Whichever choice we make, the story will report on the same event, but the perspectives taken on that event will be wildly disparate depending upon our choice of POV.

Take the historical nature of the event out of play and the same challenges continue to exist. If we’re writing a divorce drama from the POVs of both husband and wife, we need to choose which perspective delivers the most drama for the scene where the lawyer reveals the investigator’s tapes of the wife cheating on hubby. If we’re writing a story about a kidnapping, we need to decide whether the actual snatching is best revealed to the reader through the point of view of the victim or the mother who sees him being spirited away.

These are really important decisions. How do you make them? Do you have to go back and rewrite your choices like I have had to do more times than I like to think about? For you first-person writers, do you face any kind of the same choices in your writing, or does the narrow window insulate you from them?


When it comes to writing, what’s your point of view?

God, how I hate having to deal with point of view. Whenever I’m writing, POV feels like a technical constraint that limits expression. It forces me to make choices, to rein myself in and be disciplined. I really hate that.
And yet it’s critical that you set up POV correctly for your story. When you lose control of POV, you lose control of your story. And that’s when you lose your reader. (For an earlier discussion about POV, see our February Sunday writing blog.)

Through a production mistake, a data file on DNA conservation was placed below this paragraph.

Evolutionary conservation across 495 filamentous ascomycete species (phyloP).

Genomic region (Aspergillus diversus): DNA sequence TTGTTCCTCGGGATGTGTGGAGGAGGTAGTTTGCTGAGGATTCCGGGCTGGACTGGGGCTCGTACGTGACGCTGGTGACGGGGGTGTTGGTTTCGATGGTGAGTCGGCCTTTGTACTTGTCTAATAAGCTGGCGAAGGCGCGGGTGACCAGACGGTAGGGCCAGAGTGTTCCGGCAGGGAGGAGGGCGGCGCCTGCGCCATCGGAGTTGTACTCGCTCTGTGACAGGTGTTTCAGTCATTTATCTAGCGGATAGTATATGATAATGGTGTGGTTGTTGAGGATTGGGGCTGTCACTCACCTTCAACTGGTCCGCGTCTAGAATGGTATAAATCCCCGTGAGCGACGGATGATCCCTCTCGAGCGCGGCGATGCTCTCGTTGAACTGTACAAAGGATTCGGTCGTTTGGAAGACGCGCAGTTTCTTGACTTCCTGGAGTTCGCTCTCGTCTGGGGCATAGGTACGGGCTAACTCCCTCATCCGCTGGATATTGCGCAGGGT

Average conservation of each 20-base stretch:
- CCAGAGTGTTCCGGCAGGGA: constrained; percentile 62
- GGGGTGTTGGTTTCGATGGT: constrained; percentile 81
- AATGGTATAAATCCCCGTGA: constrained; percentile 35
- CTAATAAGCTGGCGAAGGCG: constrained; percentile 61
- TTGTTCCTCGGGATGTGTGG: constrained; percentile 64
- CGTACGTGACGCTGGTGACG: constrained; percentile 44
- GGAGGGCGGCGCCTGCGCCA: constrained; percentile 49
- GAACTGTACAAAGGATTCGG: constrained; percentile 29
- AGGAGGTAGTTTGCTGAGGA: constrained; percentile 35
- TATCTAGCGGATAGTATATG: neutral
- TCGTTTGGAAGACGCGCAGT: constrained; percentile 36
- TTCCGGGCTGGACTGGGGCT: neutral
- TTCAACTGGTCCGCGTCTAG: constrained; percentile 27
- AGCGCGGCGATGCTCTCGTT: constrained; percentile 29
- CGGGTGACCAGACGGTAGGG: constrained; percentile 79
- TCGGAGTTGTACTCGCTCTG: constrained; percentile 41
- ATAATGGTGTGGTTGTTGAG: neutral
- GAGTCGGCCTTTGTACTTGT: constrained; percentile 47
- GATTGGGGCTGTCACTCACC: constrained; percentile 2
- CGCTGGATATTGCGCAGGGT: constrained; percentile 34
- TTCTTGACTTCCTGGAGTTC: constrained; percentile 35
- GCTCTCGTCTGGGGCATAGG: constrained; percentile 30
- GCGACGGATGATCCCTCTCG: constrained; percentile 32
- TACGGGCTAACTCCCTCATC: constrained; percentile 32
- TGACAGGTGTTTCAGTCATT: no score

At one of my writing groups this week, we spent some time debating how to handle point of view in one of our member’s stories.

This particular story jumped in and out of the point of view of two characters within the confines of a two-person scene. On first reading, nothing seemed really wrong with the scene; I had to reread it several times to figure out why it lacked suspense and kept the reader at a distance. I finally decided that the real problem with the scene was its POV. In other words, there was way too much head-jumping going on.

So here’s a general guideline to help you avoid a POV trap:

Use only one POV per chapter or section (Sections separated by asterisks or a space).

The story we were reading in group had a POV that shifted between paragraphs (aka omniscient POV). That constant shifting created a confusing overall effect. I think it may be possible to present POV this way, but it probably takes an extremely skilled writer to pull it off. So why even play with POV fire?